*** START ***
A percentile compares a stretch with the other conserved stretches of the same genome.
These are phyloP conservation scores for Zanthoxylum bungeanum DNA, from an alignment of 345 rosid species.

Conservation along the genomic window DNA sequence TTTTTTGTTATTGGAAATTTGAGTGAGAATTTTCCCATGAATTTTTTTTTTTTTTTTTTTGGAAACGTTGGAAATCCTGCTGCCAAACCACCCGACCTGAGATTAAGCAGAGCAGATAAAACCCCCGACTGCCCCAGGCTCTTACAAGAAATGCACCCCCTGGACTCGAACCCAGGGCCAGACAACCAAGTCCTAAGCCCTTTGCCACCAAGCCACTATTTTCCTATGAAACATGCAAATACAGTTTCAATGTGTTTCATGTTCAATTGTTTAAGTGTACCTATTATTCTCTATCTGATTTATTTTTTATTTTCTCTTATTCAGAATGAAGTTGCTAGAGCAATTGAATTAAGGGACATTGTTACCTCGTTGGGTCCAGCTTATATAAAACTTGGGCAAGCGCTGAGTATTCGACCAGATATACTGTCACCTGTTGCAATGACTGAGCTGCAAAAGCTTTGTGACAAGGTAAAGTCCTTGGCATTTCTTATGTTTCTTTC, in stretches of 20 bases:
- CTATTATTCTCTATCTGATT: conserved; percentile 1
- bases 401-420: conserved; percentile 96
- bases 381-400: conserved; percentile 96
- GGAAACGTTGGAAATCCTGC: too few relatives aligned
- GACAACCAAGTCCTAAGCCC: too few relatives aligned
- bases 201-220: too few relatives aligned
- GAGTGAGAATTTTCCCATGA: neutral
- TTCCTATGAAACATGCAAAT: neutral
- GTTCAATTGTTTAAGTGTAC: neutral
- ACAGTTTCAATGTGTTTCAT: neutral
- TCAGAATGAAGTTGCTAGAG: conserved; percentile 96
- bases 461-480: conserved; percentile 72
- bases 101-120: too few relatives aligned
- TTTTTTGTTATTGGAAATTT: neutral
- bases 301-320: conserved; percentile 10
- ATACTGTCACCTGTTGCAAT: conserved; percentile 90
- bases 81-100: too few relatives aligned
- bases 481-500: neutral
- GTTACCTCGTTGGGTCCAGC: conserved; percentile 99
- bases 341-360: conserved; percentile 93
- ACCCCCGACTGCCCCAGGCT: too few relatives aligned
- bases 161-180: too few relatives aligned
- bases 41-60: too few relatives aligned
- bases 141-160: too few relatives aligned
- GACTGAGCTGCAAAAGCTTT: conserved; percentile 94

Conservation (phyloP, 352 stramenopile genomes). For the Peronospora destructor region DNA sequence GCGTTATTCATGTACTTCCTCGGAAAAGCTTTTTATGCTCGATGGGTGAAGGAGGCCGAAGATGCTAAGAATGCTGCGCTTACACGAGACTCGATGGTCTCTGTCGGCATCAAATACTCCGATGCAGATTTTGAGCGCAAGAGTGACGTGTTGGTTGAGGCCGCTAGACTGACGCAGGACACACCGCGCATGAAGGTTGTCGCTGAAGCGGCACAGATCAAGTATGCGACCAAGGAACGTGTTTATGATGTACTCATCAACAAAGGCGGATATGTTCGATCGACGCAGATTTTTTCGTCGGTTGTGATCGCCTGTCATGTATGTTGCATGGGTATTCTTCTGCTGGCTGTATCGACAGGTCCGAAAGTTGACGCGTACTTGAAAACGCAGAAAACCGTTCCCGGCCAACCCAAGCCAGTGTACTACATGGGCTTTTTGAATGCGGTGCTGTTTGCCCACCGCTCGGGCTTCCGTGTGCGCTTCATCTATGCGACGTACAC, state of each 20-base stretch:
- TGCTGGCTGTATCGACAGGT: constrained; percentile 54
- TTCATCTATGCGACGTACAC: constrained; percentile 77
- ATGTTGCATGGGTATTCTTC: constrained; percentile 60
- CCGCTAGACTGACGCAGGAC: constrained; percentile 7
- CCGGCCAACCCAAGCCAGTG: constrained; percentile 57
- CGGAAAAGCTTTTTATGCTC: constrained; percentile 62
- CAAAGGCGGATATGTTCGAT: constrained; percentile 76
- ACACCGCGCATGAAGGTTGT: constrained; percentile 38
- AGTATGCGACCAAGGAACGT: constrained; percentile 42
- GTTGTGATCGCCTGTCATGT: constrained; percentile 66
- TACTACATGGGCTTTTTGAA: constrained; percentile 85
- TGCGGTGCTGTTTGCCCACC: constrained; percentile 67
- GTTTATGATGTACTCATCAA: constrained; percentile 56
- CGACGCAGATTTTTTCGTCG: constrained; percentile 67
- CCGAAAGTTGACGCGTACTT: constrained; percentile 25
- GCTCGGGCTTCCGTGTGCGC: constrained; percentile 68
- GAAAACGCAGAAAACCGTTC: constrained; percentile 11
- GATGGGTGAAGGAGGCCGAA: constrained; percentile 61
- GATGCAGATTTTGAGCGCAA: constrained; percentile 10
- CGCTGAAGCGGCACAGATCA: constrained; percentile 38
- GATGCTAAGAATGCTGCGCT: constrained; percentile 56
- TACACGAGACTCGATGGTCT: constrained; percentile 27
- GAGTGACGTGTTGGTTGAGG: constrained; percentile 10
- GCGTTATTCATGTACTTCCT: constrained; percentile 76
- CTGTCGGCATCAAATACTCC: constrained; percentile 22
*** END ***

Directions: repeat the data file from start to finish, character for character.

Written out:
A percentile compares a stretch with the other conserved stretches of the same genome.
These are phyloP conservation scores for Zanthoxylum bungeanum DNA, from an alignment of 345 rosid species.

Conservation along the genomic window DNA sequence TTTTTTGTTATTGGAAATTTGAGTGAGAATTTTCCCATGAATTTTTTTTTTTTTTTTTTTGGAAACGTTGGAAATCCTGCTGCCAAACCACCCGACCTGAGATTAAGCAGAGCAGATAAAACCCCCGACTGCCCCAGGCTCTTACAAGAAATGCACCCCCTGGACTCGAACCCAGGGCCAGACAACCAAGTCCTAAGCCCTTTGCCACCAAGCCACTATTTTCCTATGAAACATGCAAATACAGTTTCAATGTGTTTCATGTTCAATTGTTTAAGTGTACCTATTATTCTCTATCTGATTTATTTTTTATTTTCTCTTATTCAGAATGAAGTTGCTAGAGCAATTGAATTAAGGGACATTGTTACCTCGTTGGGTCCAGCTTATATAAAACTTGGGCAAGCGCTGAGTATTCGACCAGATATACTGTCACCTGTTGCAATGACTGAGCTGCAAAAGCTTTGTGACAAGGTAAAGTCCTTGGCATTTCTTATGTTTCTTTC, in stretches of 20 bases:
- CTATTATTCTCTATCTGATT: conserved; percentile 1
- bases 401-420: conserved; percentile 96
- bases 381-400: conserved; percentile 96
- GGAAACGTTGGAAATCCTGC: too few relatives aligned
- GACAACCAAGTCCTAAGCCC: too few relatives aligned
- bases 201-220: too few relatives aligned
- GAGTGAGAATTTTCCCATGA: neutral
- TTCCTATGAAACATGCAAAT: neutral
- GTTCAATTGTTTAAGTGTAC: neutral
- ACAGTTTCAATGTGTTTCAT: neutral
- TCAGAATGAAGTTGCTAGAG: conserved; percentile 96
- bases 461-480: conserved; percentile 72
- bases 101-120: too few relatives aligned
- TTTTTTGTTATTGGAAATTT: neutral
- bases 301-320: conserved; percentile 10
- ATACTGTCACCTGTTGCAAT: conserved; percentile 90
- bases 81-100: too few relatives aligned
- bases 481-500: neutral
- GTTACCTCGTTGGGTCCAGC: conserved; percentile 99
- bases 341-360: conserved; percentile 93
- ACCCCCGACTGCCCCAGGCT: too few relatives aligned
- bases 161-180: too few relatives aligned
- bases 41-60: too few relatives aligned
- bases 141-160: too few relatives aligned
- GACTGAGCTGCAAAAGCTTT: conserved; percentile 94

Conservation (phyloP, 352 stramenopile genomes). For the Peronospora destructor region DNA sequence GCGTTATTCATGTACTTCCTCGGAAAAGCTTTTTATGCTCGATGGGTGAAGGAGGCCGAAGATGCTAAGAATGCTGCGCTTACACGAGACTCGATGGTCTCTGTCGGCATCAAATACTCCGATGCAGATTTTGAGCGCAAGAGTGACGTGTTGGTTGAGGCCGCTAGACTGACGCAGGACACACCGCGCATGAAGGTTGTCGCTGAAGCGGCACAGATCAAGTATGCGACCAAGGAACGTGTTTATGATGTACTCATCAACAAAGGCGGATATGTTCGATCGACGCAGATTTTTTCGTCGGTTGTGATCGCCTGTCATGTATGTTGCATGGGTATTCTTCTGCTGGCTGTATCGACAGGTCCGAAAGTTGACGCGTACTTGAAAACGCAGAAAACCGTTCCCGGCCAACCCAAGCCAGTGTACTACATGGGCTTTTTGAATGCGGTGCTGTTTGCCCACCGCTCGGGCTTCCGTGTGCGCTTCATCTATGCGACGTACAC, state of each 20-base stretch:
- TGCTGGCTGTATCGACAGGT: constrained; percentile 54
- TTCATCTATGCGACGTACAC: constrained; percentile 77
- ATGTTGCATGGGTATTCTTC: constrained; percentile 60
- CCGCTAGACTGACGCAGGAC: constrained; percentile 7
- CCGGCCAACCCAAGCCAGTG: constrained; percentile 57
- CGGAAAAGCTTTTTATGCTC: constrained; percentile 62
- CAAAGGCGGATATGTTCGAT: constrained; percentile 76
- ACACCGCGCATGAAGGTTGT: constrained; percentile 38
- AGTATGCGACCAAGGAACGT: constrained; percentile 42
- GTTGTGATCGCCTGTCATGT: constrained; percentile 66
- TACTACATGGGCTTTTTGAA: constrained; percentile 85
- TGCGGTGCTGTTTGCCCACC: constrained; percentile 67
- GTTTATGATGTACTCATCAA: constrained; percentile 56
- CGACGCAGATTTTTTCGTCG: constrained; percentile 67
- CCGAAAGTTGACGCGTACTT: constrained; percentile 25
- GCTCGGGCTTCCGTGTGCGC: constrained; percentile 68
- GAAAACGCAGAAAACCGTTC: constrained; percentile 11
- GATGGGTGAAGGAGGCCGAA: constrained; percentile 61
- GATGCAGATTTTGAGCGCAA: constrained; percentile 10
- CGCTGAAGCGGCACAGATCA: constrained; percentile 38
- GATGCTAAGAATGCTGCGCT: constrained; percentile 56
- TACACGAGACTCGATGGTCT: constrained; percentile 27
- GAGTGACGTGTTGGTTGAGG: constrained; percentile 10
- GCGTTATTCATGTACTTCCT: constrained; percentile 76
- CTGTCGGCATCAAATACTCC: constrained; percentile 22